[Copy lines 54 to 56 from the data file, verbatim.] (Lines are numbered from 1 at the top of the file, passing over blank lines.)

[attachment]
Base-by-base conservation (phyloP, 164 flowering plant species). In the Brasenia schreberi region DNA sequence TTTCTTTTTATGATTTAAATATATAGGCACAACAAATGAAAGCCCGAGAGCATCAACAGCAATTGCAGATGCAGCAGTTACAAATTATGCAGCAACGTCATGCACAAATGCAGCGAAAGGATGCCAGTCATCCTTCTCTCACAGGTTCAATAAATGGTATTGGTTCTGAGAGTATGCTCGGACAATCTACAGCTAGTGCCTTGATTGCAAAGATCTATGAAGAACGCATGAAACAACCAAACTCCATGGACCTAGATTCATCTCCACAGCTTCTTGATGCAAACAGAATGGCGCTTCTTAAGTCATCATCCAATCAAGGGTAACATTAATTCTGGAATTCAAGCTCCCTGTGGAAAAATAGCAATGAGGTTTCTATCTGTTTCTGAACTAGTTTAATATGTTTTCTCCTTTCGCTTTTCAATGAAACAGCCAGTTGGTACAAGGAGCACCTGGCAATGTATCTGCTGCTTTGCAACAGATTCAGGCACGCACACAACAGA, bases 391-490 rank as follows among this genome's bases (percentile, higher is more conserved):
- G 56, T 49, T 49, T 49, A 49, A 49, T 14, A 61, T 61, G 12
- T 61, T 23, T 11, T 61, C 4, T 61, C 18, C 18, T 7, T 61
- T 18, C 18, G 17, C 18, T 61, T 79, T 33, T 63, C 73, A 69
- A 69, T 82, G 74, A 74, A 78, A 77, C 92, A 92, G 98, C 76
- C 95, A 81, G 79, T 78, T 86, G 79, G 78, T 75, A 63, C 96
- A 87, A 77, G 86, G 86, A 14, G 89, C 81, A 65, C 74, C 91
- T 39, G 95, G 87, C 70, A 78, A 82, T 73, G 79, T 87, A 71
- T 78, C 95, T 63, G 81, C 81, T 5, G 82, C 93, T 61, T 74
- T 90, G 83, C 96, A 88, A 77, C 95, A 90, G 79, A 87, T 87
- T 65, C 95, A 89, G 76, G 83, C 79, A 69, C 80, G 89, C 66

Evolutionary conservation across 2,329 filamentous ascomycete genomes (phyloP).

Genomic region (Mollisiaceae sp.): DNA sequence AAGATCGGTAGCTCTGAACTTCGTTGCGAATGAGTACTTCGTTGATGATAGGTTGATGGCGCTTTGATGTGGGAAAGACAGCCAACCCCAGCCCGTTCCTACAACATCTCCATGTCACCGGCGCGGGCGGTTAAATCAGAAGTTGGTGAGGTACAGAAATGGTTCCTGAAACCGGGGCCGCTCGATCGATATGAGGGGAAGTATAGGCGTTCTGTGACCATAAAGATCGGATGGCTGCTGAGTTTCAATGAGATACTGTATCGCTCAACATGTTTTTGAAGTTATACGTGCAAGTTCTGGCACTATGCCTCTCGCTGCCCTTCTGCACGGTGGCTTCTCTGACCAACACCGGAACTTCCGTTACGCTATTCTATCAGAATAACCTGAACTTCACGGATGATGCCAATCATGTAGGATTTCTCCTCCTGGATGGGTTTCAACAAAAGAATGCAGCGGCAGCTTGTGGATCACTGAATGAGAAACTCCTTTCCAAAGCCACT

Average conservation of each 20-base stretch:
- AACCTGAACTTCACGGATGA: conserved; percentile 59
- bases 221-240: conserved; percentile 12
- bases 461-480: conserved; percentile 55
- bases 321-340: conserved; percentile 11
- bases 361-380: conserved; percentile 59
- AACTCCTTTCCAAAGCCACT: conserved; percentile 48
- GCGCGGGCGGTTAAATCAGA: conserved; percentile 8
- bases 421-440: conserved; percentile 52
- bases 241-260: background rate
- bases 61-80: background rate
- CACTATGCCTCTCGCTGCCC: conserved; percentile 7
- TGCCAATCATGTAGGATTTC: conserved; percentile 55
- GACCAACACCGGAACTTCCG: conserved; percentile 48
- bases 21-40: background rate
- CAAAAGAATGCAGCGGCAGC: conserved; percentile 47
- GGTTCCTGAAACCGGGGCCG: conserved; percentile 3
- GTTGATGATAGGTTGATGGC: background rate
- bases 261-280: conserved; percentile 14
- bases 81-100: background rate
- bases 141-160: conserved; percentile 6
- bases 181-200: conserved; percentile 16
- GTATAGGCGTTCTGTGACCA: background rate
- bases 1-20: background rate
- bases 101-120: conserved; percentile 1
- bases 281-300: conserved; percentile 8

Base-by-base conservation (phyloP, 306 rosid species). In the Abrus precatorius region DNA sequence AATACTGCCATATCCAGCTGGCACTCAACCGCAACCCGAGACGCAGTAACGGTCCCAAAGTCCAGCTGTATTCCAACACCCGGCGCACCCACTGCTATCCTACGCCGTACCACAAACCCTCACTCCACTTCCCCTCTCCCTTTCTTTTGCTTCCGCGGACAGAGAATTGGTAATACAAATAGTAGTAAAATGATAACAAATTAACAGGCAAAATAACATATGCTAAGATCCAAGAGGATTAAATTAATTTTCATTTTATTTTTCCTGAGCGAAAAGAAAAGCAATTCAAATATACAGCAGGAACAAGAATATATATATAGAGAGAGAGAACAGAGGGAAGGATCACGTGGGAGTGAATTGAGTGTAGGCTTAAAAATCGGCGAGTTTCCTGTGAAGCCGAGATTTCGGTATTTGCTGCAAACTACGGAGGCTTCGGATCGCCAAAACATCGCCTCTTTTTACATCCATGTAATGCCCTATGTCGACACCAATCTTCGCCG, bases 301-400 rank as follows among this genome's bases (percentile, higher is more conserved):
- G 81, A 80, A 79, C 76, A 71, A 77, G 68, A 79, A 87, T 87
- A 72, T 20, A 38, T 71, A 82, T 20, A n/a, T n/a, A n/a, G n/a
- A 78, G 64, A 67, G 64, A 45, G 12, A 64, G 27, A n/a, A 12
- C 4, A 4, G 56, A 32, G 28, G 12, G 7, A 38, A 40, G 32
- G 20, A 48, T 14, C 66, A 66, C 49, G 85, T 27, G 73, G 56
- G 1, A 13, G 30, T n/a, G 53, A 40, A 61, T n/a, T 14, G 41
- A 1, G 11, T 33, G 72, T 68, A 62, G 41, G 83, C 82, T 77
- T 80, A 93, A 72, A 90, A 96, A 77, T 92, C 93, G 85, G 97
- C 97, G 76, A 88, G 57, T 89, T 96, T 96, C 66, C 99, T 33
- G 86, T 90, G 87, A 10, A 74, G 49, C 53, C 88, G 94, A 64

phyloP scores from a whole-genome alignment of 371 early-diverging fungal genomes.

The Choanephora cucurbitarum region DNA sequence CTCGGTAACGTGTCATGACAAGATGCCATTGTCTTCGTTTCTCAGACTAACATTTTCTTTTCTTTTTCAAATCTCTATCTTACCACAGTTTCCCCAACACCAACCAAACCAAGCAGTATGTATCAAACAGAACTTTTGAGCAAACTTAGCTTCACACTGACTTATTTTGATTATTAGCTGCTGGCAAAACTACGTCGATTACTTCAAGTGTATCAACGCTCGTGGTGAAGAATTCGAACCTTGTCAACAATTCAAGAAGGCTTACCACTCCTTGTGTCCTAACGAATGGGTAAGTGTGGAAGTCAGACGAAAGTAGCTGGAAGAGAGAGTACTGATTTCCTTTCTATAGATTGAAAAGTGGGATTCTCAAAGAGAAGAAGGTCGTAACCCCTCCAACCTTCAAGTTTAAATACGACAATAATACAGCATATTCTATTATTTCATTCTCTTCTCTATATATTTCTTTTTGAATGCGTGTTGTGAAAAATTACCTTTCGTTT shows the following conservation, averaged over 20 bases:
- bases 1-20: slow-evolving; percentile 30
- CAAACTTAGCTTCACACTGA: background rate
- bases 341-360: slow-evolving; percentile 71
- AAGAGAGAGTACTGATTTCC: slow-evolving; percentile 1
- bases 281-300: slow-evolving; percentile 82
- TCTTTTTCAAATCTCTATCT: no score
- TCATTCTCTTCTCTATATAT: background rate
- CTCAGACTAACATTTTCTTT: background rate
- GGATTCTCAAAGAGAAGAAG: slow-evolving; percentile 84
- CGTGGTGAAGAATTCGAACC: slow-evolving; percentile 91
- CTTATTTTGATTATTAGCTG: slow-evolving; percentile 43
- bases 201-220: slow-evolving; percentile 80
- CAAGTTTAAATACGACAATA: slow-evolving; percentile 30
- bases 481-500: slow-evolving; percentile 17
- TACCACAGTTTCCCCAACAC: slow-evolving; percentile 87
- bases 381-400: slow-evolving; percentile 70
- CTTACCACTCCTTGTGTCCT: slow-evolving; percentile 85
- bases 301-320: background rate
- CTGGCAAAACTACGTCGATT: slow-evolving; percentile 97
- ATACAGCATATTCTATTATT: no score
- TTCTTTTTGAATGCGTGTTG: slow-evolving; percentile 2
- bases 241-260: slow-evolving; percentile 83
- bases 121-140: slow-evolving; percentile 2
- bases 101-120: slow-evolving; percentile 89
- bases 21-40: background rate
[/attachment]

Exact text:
- CAAACTTAGCTTCACACTGA: background rate
- bases 341-360: slow-evolving; percentile 71
- AAGAGAGAGTACTGATTTCC: slow-evolving; percentile 1